The gain of the color sensor circuits is approximately 20. Thus, the input voltage, Vi, is amplified to be 20Vi, which is Vo. As mentioned above, the gain can be adjusted properly by controlling the resistance of the potentiometer.

As shown in the circuit diagram on the left, the siganl from the red photodiode goes into the pin #5, and the amplified signal is sent out through the pin # 7. Similarly, the signal from the green photodiode goes into the pin #3 and it is sent out from pin #1 while the signal from the blue photodiode goes into the pin #12, and it is sent out from pin #14.

Output Pins

  • Pin #7 - Amplified Red photodiode signal
  • Pin #1 - Amplified Green photodiode signal
  • Pin #14 - Amplified Blue photodiode signal
Parts used

Parts used in both the previous version and the new version of XBee Interface Extension Board

  • 2x 10 pos. 2 mm pitch socket (Digikey S5751-10-ND)
  • LE-33 low dropout voltage regulator (Digikey 497-4258-1-ND)
  • 2.2uF tantalum capacitor (Digikey 399-3536-ND)
  • 2x Samtec BTE-020-02-L-D-A (Order directly from Samtec)
  • 0.1"header pins for RTS and CTS pins (you can also use wire for a permanent connection)
  • 2x 0.1" jumpers for connecting RTS and CTS pins if you used header pins(Digikey S9000-ND)

Additional parts for new version of XBee Interface Extension Board

  • 3x 100K resistors
  • 3x 680K resistors
  • 3x 10K potentiometer
  • 3x 5pF capacitor
  • 1x RGB color sensor (Order directly from HAMAMATSU, part#:s9032-02, Datasheet)
  • 1x High impedence op-amp LMC6484
Future modifications

As mentioned in the overview, the black dot patterns of e-pucks are replaced with new LED patterns by implementing LED pattern board at the top of each e-puck. Thus, in order for the color sensor to collect data properly, it is necessary to move the color sensor from the XBee Interface Extension Board to the LED pattern board so that nothing will block the color sensor. All other components for the color sensor circuit remains in the XBee Interface Extension Board and only the color sensor will be place in the LED pattern board. We can use a jumper to connect the color sensor placed at the LED pattern board to the color sensor circuit place in the XBee Interface Extension Board. The datails of this LED pattern Board will be presented at the section below.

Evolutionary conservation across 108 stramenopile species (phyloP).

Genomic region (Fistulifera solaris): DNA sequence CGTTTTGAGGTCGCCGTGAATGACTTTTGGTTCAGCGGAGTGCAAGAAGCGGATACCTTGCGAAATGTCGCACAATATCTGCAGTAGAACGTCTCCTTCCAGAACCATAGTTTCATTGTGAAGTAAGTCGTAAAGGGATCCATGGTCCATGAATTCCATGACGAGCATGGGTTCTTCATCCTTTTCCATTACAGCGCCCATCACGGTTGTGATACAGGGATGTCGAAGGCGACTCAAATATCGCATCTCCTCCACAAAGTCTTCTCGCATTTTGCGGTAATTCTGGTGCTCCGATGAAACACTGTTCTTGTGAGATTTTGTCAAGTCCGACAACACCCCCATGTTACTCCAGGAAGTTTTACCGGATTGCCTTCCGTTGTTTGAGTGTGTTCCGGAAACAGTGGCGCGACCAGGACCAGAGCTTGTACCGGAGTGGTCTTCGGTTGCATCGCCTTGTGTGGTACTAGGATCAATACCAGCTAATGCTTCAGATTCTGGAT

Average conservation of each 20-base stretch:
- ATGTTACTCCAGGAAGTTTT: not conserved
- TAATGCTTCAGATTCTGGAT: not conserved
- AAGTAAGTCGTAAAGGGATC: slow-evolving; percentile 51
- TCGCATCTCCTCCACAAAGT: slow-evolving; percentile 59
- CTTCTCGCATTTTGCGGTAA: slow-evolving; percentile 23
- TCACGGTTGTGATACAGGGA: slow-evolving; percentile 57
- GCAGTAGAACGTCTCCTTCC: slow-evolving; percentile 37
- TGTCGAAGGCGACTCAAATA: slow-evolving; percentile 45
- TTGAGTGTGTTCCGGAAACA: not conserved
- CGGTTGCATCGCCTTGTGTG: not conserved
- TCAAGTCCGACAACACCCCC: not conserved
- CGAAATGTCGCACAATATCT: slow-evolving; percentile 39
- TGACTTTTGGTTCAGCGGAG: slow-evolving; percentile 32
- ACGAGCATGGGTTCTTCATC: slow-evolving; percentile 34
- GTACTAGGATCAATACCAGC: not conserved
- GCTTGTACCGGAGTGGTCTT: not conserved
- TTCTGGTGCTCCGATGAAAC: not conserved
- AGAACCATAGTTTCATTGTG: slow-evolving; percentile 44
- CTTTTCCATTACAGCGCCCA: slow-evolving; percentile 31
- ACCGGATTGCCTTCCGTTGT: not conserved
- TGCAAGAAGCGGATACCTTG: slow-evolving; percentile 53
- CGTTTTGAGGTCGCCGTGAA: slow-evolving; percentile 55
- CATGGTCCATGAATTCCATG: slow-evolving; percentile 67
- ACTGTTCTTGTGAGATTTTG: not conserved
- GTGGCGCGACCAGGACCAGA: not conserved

LED Pattern Board

LED pattern board.gif
e-puck with LED pattern board

This is the LED pattern board, which was introduced for the RGB Swarm Robot Project. Currently, the unique black dot pattern of each e-puck was used for the machine vision system to recognize each e-puck. However, this black dot pattern requires a white background in order for the machine vision system to recognize e-pucks. The new LED pattern board uses LEDs with the proper brightness, instead of the black dot pattern. By doing so, the machine vision system can now recognize e-pucks on any background. The reason why this LED pattern is recognized on any background will be presented briefly in the Code section below. In addition, in order to apply this LED pattern to the machine vision system, we made a modification in code. This modification will also be presented in the Code Section below. The PCB file can be downloaded here:

  • LED Pattern Board.zip
    • This file contains the Traxmaker PCB files for an individual LED Pattern Board, as well as a 2x2 array, along with the necessary Gerber and drill files necessary for ordering PCBs.

LED Pattern Board Design

This LED Pattern Board is created using Traxmaker. This LED Board design can be downloaded here: Although we replaced the black dots with LEDs, we maintain each pattern of dots. The horizontal distance and the vertical distance between the two adjacent LEDs are both 0.8 inch. In order to reduce power consumption of the e-puck battery, we implement a seperate pair of AAA batteries to supply power to the LEDs. This LED board can be turned on and off by the switch. The millicandela rating of the LEDs used is 4850 mcd. In addition, this LED has diffused lens style. The reason to choose this LED is that it has a proper brightness and power consumption, and it is diffused so that the machine vision system can capture this LED in any places.The resistor used are 68.7 ohm.

As mentioned in the XBee Interface Extension Board section, the color sensor has to be moved to this LED pattern board from the XBee Interface Extension Board so that nothing blocks the sensor. Thus, as you can see in the Figure on the left, the color sensor is place at the front, and each photodiode is connected to the 10 pin header. This header connects the color sensor on the LED pattern board to the remaining part of color sensor circuit on the XBee Interface Extension Board v2.